Several DCSS news items have hit the [newsstands] today.
These items follow the big debate on the Georgia Gang Sunday, where Dick Williams is quoted as having said, “And, the SACS report on DeKalb County was shoddy and flawed. Jeff, you above all know that. It was all hearsay, didn’t name any names. And, it resulted in the removal of the school board, and I think that’s good, because the board was dysfunctional. But, wait a minute, that SACS report didn’t make the case. They’re a shoddy agency. And, I encourage all these other school systems to look for other accreditations including the Georgia Accrediting Agency. There’s all kind of alternatives. This guy has no business meddling in the electoral process.”
Now, the PolitiFact Georgia, an opinion post in the AJC took their ‘Truth-O-Meter’ out to measure the reality of Michael Thurmond’s recent statement, “When SACS came back to the DeKalb County School District to give a midterm review, we got straight A’s.”
In their post, “DeKalb superintendent guilty of grade inflation in describing accreditation review,” the AJC asked, “We were intrigued by the superintendent’s statement. Had DeKalb, with its ongoing legal, financial and personnel issues, secured a perfect score with an accrediting agency? We decided to do our homework and find out.”
“Earlier this year, after the system was placed on probation, the governor removed and replaced six board members. The Georgia Supreme Court is expected to rule by November on a challenge to the law that allows governors to remove school boards in districts on probation.
“In May, a SACS team returned to DeKalb for a three-day review, as Thurmond noted during the parent meeting. The agency issued a report of its findings in July. The report indicated that all 11 required actions from the agency’s October 2012 visit were “in progress.”
“The monitoring team concluded that the district had made “recognizable progress.” The report also noted: “The overall progress of the district in addressing the required actions is still evolving and significant work remains to be accomplished.”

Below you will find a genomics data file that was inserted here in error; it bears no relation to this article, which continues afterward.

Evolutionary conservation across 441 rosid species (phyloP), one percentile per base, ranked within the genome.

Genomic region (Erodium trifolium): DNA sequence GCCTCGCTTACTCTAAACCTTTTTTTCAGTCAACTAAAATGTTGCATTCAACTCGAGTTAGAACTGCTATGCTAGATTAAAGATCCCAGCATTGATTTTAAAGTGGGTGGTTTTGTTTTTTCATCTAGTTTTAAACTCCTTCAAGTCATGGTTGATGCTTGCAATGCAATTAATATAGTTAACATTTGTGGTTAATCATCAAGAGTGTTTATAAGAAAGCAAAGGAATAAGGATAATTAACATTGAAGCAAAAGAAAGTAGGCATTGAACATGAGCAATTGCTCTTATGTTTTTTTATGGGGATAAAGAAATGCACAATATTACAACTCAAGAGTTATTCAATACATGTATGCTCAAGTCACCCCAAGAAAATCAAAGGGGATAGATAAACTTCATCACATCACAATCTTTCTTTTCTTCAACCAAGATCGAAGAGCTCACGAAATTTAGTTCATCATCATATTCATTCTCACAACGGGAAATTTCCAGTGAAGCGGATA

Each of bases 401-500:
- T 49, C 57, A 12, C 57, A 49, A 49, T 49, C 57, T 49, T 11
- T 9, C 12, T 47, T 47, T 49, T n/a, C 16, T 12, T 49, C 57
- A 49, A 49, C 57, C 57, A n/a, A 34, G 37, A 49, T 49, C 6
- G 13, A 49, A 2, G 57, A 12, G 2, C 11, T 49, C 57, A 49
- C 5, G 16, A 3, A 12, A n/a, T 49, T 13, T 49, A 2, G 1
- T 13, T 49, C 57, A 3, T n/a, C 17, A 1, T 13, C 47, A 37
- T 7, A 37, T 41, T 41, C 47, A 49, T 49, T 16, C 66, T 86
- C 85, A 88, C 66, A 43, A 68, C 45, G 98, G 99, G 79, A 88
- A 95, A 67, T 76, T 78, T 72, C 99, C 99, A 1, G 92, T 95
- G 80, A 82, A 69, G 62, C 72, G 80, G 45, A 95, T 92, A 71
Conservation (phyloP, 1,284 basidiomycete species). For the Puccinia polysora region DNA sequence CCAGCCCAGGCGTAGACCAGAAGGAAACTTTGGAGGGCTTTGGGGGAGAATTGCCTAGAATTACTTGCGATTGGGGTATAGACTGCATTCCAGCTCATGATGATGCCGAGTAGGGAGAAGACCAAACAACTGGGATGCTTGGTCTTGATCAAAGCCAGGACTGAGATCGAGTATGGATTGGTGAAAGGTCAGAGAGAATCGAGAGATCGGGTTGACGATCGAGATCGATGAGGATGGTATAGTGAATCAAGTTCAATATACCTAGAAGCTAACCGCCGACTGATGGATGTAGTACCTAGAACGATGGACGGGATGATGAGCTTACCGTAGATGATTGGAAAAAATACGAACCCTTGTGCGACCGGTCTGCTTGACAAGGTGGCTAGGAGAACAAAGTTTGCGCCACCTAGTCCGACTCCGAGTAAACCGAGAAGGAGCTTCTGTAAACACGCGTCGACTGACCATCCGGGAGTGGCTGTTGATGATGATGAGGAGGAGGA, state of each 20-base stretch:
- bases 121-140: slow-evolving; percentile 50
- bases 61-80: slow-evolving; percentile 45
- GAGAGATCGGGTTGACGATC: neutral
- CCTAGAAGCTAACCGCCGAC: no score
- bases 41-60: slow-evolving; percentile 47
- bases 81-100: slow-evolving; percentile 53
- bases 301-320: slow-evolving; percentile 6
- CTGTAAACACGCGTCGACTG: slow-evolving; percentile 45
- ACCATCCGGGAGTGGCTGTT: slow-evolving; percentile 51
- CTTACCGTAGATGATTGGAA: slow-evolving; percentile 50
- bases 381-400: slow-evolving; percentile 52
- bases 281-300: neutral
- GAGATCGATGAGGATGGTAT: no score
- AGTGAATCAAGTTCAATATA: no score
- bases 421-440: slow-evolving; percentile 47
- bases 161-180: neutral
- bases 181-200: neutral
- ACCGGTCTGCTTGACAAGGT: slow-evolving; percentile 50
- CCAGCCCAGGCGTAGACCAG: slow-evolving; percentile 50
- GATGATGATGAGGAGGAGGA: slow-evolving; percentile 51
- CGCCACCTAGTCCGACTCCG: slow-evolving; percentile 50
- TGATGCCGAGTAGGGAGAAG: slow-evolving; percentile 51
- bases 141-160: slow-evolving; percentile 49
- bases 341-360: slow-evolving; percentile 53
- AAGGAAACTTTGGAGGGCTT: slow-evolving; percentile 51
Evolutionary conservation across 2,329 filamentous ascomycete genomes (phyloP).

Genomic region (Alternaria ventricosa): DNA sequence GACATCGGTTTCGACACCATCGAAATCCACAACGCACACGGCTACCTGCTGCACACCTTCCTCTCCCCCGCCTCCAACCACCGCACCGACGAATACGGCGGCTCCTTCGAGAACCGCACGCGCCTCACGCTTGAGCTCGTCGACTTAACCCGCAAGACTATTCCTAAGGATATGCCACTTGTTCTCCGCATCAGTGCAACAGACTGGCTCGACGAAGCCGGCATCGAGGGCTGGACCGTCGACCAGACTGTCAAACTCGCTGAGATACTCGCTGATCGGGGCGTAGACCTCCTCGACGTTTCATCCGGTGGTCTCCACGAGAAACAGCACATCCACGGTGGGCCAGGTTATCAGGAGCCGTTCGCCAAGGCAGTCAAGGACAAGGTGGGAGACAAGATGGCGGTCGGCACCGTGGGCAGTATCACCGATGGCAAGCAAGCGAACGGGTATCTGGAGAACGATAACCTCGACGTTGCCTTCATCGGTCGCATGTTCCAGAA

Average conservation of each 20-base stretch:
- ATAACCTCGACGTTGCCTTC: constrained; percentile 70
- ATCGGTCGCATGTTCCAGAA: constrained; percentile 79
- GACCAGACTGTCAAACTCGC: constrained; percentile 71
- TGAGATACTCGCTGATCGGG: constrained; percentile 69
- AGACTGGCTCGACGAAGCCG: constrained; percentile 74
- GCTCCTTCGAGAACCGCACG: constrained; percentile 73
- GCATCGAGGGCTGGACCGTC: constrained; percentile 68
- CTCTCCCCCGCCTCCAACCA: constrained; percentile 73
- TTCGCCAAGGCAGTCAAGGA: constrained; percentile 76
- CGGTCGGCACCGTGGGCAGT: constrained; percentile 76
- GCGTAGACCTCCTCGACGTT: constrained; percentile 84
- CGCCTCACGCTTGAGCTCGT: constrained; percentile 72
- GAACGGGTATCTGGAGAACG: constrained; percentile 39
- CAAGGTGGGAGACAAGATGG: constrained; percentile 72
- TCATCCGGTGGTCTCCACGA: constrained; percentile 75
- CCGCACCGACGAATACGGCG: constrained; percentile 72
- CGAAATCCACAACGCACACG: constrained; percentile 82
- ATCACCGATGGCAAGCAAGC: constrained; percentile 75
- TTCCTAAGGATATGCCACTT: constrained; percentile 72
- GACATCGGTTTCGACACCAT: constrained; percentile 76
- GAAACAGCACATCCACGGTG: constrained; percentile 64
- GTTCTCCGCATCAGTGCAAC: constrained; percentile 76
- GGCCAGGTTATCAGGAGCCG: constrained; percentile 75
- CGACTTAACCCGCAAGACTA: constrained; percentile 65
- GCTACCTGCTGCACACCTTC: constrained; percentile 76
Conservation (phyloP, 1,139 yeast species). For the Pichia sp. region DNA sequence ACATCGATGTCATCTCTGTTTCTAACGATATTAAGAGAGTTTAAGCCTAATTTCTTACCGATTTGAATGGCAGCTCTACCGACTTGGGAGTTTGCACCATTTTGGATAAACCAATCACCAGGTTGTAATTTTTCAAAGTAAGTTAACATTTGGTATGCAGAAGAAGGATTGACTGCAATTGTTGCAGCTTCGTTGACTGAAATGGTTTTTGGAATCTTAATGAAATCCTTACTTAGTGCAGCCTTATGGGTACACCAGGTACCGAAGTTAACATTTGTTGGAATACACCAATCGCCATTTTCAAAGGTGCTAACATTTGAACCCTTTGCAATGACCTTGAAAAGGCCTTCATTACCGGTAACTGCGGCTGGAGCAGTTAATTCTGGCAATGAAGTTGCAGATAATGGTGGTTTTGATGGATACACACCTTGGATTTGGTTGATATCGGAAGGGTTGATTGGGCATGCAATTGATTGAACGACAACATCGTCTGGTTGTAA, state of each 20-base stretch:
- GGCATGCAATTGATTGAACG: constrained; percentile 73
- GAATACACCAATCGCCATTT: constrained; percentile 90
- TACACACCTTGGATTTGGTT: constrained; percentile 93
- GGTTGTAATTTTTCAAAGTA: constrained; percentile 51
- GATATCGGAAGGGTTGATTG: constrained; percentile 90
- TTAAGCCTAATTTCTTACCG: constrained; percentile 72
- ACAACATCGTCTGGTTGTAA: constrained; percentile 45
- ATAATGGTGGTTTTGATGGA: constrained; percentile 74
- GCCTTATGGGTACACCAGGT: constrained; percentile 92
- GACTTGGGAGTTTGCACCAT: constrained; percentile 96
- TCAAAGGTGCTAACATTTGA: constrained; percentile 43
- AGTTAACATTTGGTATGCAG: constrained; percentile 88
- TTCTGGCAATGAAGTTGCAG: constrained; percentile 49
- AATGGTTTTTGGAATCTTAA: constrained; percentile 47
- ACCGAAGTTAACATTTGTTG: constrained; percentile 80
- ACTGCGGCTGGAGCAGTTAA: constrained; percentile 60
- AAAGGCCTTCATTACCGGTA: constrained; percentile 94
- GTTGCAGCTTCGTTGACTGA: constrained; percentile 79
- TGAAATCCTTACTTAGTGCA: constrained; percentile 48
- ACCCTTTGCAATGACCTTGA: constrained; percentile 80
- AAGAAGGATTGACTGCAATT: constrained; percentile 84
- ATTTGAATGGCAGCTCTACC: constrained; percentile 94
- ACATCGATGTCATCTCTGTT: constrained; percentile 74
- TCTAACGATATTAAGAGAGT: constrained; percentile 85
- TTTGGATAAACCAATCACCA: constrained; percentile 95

Another SACS monitoring team is scheduled to return to DeKalb for a two-day visit in December. In the meantime, the district remains on probation.
“We asked Thurmond’s office about the superintendent’s claim and reading of the SACS report.”
“In the educational arena, an ‘A’ grade is generally awarded when a student receives a score of 90-100. It is important to note that an ‘A’ does not require perfection, but an ‘A’ does represent significant and noteworthy achievement,” a district spokesman said in an email.”
“The spokesman said Thurmond was speaking metaphorically about the importance of the interim report, which noted significant improvements during the past two months and recognizable progress on addressing the 11 required actions.”
“PolitiFact Georgia also questioned SACS about Thurmond’s claim.”
“Agency representatives noted that AdvancED and SACS do not give letter grades to school systems. “(Thurmond) was clearly using an analogy that the monitoring visit was positive,” said an email from the company spokeswoman and CEO. “The report clearly indicates that the district is moving in the right direction but that the required actions remain In Progress as there is much work to be done in ensuing months and years.”
“We also checked with the Georgia School Boards Association, which helps boards prepare for SACS visits, for thoughts on Thurmond’s statement. A board development specialist with that agency deferred to SACS for an explanation.”
“So, was DeKalb Schools Superintendent Michael Thurmond correct that the district’s midterm review from an accrediting agency back in May resulted in a straight-A report card?”
Now, Thurmond and Mark Elgart are saddling up together and issuing a joint statement in response (penned by our new communications officer!)
The statement says, in part, ““We have no problem with the characterization by Superintendent Thurmond of our Monitoring Review Report dated May 15-17, 2013, “When SACS came back at midterm for review we got straight “A’s.” While not part of our assessment terminology, a school grade metaphor is appropriate for the Superintendent to use to describe what our team found in the midterm review. Indeed, we found that the DeKalb County School District had made noteworthy progress in all 11 Required Actions.” …
“Of particular note from the report, we observed that the district established and identified specific budget parameters with the goal to develop and implement a balanced budget for FY 2014. Student academic achievement and career readiness has been prioritized and work has begun to strengthen parent, guardian and mentor involvement in school and district business. The district has implemented a plan that will improve operational efficiency throughout DeKalb County School District and continue to rebuild trust with internal and external stakeholders.”
Download the entire press release here: Dekalb PolitiFact Response 10 16 13 2.FINAL
In addition, apparently, after four years, Crawford Lewis has decided to plead guilty.
Stan Jester has posted a new Fact Checker, ‘Crawford Lewis Pleads Guilty’
Crawford Lewis and crew were at the helm during DeKalb Schools’ darkest days of
corruption. Oddly, at the same time, SACS fully accredited the DeKalb School
District with no warnings saying “Effective leadership at all levels”.
Rhonda Cook of the AJC is reporting today
You may view Stan’s latest post at